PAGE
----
No, I’m not moody, stop asking me that.

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Eating infrequently can lead to low blood sugar, and low blood sugar can lead to moodiness. It’s not your fault that your mood is sky high only to come crashing down. There’s a lot going on inside of you, and inconsistent eating is not the only culprit to your less than perfect mood. However, there are certain foods that can improve your mood. Foods that contain the essential fats, Alpha Linolenic Acid (ALA), ‎Eicosapentaenoic acid (EPA), and Docosohexaenoic Acid (DHA) are all great candidates. EPA and DHA are converted from ALA, however, a potent source of DHA is found in cold water fish. DHA has known associations with decreasing the risk of depression. Not into fish? No problem, there are plant based sources of Omega-3 fatty acids (ALA) that will eventually convert into DHA. Try foods like flaxseed and flax meal, walnuts, almonds, algal oil, chia seeds, and cruciferous vegetables. A little known fun fact? Blue foods help fight the blues! Try blueberries, eggplant, purple/black grapes, plums, dates, raisins, huckleberries, purple cabbage, purple carrots, and purple broccoflower to help ward off the unwelcomed grumps. Think complex carbohydrates with lots of phytonutrient colors, like red, orange, yellow, green, blue/purple, and white/tan. Oh, and did I say protein? Adequate protein intake is required to help you make neurotransmitters that make you feel good.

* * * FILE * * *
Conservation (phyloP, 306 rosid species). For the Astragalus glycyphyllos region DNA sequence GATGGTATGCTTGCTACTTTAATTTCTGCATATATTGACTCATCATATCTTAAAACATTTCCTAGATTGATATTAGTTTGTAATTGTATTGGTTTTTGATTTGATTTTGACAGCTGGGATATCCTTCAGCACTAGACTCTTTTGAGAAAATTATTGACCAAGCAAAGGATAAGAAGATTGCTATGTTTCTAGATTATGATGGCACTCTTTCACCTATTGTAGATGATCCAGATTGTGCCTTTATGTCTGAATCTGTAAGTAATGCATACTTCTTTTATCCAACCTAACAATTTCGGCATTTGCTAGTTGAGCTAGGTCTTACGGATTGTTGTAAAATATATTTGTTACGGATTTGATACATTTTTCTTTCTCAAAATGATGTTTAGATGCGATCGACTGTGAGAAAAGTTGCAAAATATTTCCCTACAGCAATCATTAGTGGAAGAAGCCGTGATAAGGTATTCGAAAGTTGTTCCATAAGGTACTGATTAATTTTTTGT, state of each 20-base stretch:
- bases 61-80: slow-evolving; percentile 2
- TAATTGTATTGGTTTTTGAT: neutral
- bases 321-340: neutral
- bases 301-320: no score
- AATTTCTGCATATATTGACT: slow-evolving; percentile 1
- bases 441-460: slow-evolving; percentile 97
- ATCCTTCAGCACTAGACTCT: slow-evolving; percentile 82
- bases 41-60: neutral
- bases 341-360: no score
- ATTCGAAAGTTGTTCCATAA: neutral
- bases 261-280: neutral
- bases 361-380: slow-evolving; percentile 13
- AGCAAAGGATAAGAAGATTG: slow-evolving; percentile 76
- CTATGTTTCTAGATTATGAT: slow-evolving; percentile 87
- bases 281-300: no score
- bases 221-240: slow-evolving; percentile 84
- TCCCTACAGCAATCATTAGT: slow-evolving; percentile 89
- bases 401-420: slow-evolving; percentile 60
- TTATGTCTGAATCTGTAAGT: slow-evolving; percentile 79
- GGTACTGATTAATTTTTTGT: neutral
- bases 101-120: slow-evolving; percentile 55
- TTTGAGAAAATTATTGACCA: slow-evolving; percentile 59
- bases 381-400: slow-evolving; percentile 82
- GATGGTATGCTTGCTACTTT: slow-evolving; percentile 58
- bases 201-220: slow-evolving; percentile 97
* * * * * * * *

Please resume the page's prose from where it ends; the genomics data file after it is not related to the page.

Naps aren’t just for cats.

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Nausea and moodiness can make us all tired, but I promise you that you are tired for a different reason. Jealous of your cat? Cat naps are a small life saver for any pregnant first trimester mom, heck, for any mom! We fully support and encourage small naps throughout the day, or at least one larger nap. Simply resting your eyes if naps are not an option will also be rejuvenating. Stop feeling guilty for taking space for yourself. Besides, you have the best excuse ever, and here is it: “I’m taking a nap today because I am growing one of the four chambers of our baby’s heart, oh, and did I mention I will grow all of our baby’s organs in the first 10 weeks of this pregnancy? Thanks for pulling down the shades, Honey!”

So, all in all is the 1st trimester perfectly glamorous? No. But it is going perfectly? Yes. Even if you follow the GrowBaby way of eating for the first trimester, you may still feel like the 1st trimester couldn’t end soon enough. You are laying the foundation, Mama. Sit back, put your feet up, grab a cup of herbal tea, and some healthy snacks, and know your body is doing exactly what it was made to do.

Have a happy and healthy day,

Emily

GrowBaby Health